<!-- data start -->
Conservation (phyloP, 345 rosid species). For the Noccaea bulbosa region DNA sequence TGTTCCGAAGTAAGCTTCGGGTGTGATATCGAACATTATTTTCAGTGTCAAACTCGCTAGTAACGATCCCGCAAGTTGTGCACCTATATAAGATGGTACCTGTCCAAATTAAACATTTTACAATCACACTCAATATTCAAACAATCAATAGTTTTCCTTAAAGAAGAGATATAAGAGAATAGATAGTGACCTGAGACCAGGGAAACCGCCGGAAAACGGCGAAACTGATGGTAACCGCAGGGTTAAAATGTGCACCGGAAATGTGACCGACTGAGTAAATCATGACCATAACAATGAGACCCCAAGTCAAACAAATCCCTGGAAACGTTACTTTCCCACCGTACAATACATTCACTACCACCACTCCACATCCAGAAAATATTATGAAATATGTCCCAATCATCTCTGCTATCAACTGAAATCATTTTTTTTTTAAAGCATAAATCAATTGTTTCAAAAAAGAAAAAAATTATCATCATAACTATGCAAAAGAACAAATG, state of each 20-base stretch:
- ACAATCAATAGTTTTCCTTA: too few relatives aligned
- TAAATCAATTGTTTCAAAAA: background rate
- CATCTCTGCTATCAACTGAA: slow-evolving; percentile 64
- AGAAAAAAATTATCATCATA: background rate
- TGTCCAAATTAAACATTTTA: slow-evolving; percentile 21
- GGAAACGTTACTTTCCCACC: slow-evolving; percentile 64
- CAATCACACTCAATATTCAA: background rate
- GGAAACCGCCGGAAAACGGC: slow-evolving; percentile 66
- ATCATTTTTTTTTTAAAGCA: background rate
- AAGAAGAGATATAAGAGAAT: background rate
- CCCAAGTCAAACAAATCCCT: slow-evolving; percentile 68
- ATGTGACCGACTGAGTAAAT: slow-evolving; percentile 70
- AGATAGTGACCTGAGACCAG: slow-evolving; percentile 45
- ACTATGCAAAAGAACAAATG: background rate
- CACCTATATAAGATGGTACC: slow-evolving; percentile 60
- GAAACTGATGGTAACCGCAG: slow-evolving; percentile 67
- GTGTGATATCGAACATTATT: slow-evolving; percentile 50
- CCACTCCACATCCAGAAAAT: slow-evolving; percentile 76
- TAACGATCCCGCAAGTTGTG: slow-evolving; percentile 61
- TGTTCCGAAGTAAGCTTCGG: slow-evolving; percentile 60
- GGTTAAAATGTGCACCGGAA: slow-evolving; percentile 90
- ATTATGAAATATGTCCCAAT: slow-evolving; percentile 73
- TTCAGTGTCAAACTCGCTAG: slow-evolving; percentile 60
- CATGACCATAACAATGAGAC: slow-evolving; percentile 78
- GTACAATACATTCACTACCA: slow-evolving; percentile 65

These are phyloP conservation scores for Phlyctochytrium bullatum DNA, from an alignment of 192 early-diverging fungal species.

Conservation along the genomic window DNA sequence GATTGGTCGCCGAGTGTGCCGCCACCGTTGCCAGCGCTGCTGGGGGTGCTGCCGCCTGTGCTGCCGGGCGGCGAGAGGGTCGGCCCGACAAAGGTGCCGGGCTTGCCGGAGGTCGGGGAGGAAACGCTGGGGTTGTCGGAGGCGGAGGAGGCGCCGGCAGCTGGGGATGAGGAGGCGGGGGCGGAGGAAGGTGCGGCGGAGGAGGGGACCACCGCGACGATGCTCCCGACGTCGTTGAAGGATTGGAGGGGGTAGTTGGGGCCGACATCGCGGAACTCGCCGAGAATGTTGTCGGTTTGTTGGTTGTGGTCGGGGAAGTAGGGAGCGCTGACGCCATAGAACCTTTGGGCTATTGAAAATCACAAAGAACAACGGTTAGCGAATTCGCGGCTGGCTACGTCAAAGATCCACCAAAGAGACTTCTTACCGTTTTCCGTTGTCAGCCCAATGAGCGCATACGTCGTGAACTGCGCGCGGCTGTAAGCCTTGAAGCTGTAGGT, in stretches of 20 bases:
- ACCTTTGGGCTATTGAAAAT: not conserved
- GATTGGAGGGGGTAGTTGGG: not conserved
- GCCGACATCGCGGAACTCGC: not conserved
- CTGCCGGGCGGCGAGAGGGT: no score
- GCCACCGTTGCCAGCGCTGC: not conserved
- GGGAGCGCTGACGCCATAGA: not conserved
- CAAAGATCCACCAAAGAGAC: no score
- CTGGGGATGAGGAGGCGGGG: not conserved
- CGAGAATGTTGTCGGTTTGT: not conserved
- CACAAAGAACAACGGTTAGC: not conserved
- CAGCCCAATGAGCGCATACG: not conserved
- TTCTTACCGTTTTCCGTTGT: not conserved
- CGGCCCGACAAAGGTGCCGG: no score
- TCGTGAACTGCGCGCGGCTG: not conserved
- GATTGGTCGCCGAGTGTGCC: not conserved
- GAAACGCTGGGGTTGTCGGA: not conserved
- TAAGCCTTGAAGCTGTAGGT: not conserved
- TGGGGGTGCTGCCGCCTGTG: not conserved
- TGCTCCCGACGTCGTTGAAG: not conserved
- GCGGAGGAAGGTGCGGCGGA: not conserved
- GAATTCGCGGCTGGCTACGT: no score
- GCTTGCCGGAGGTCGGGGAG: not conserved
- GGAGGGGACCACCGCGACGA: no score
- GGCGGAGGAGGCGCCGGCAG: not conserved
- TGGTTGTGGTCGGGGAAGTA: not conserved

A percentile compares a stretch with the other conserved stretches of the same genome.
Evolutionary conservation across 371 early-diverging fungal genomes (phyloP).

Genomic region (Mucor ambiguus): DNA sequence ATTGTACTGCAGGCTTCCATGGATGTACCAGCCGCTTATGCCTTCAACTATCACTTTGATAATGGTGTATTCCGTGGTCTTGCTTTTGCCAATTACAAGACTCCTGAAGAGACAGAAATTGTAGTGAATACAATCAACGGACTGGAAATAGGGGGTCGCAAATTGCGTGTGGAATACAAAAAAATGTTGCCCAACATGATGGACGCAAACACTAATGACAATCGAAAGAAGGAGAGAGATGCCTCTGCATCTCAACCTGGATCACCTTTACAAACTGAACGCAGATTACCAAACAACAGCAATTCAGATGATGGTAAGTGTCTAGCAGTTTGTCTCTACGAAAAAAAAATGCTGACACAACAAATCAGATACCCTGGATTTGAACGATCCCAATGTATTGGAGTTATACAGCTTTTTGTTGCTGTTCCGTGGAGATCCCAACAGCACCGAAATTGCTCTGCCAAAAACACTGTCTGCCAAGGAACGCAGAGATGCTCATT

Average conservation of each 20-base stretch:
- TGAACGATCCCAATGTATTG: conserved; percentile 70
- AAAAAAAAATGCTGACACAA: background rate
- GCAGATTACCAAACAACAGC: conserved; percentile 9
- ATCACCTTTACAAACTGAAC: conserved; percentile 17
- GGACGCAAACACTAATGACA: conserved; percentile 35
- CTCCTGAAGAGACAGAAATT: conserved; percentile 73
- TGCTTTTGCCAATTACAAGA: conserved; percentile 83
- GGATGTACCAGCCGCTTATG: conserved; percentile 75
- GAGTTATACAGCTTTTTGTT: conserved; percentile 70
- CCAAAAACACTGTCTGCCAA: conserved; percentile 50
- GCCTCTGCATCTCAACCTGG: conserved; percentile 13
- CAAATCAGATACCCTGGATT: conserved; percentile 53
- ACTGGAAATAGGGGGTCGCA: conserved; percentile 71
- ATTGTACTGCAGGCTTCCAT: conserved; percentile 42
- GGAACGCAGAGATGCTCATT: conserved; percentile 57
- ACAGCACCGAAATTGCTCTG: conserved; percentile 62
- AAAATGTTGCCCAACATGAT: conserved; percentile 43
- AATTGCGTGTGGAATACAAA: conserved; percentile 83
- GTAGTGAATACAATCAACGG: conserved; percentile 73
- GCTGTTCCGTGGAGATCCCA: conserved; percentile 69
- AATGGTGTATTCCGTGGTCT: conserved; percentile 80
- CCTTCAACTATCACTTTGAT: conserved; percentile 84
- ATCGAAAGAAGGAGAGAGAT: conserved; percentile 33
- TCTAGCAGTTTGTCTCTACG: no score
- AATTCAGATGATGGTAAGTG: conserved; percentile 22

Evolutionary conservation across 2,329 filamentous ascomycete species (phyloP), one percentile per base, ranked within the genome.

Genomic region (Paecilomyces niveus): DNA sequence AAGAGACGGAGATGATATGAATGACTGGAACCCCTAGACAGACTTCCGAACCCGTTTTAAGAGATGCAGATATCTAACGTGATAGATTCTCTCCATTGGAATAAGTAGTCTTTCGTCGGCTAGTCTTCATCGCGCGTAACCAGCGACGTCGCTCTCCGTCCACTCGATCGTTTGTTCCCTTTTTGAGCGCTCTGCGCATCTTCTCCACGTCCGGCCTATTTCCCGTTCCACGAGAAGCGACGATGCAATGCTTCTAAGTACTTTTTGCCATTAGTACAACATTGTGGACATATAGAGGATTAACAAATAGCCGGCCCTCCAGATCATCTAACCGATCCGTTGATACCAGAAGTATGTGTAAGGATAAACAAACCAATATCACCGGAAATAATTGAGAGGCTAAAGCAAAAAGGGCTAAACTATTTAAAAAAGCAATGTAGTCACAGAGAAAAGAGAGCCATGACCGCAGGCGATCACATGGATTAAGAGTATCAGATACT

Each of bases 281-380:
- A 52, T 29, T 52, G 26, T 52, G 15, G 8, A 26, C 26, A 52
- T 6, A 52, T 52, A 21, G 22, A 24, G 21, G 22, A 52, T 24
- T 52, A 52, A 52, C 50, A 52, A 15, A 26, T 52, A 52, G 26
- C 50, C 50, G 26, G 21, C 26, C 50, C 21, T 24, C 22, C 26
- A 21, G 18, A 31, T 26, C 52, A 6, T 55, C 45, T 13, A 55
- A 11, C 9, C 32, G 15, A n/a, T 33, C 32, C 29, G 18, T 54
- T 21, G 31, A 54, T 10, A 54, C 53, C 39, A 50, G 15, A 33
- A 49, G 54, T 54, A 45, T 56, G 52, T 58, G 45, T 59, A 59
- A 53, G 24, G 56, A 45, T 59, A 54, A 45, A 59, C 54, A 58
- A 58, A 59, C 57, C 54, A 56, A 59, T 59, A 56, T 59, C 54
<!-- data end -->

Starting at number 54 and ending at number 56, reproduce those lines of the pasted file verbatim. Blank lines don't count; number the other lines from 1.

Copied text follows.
A percentile compares a stretch with the other conserved stretches of the same genome.
Evolutionary conservation across 371 early-diverging fungal genomes (phyloP).

Genomic region (Mucor ambiguus): DNA sequence ATTGTACTGCAGGCTTCCATGGATGTACCAGCCGCTTATGCCTTCAACTATCACTTTGATAATGGTGTATTCCGTGGTCTTGCTTTTGCCAATTACAAGACTCCTGAAGAGACAGAAATTGTAGTGAATACAATCAACGGACTGGAAATAGGGGGTCGCAAATTGCGTGTGGAATACAAAAAAATGTTGCCCAACATGATGGACGCAAACACTAATGACAATCGAAAGAAGGAGAGAGATGCCTCTGCATCTCAACCTGGATCACCTTTACAAACTGAACGCAGATTACCAAACAACAGCAATTCAGATGATGGTAAGTGTCTAGCAGTTTGTCTCTACGAAAAAAAAATGCTGACACAACAAATCAGATACCCTGGATTTGAACGATCCCAATGTATTGGAGTTATACAGCTTTTTGTTGCTGTTCCGTGGAGATCCCAACAGCACCGAAATTGCTCTGCCAAAAACACTGTCTGCCAAGGAACGCAGAGATGCTCATT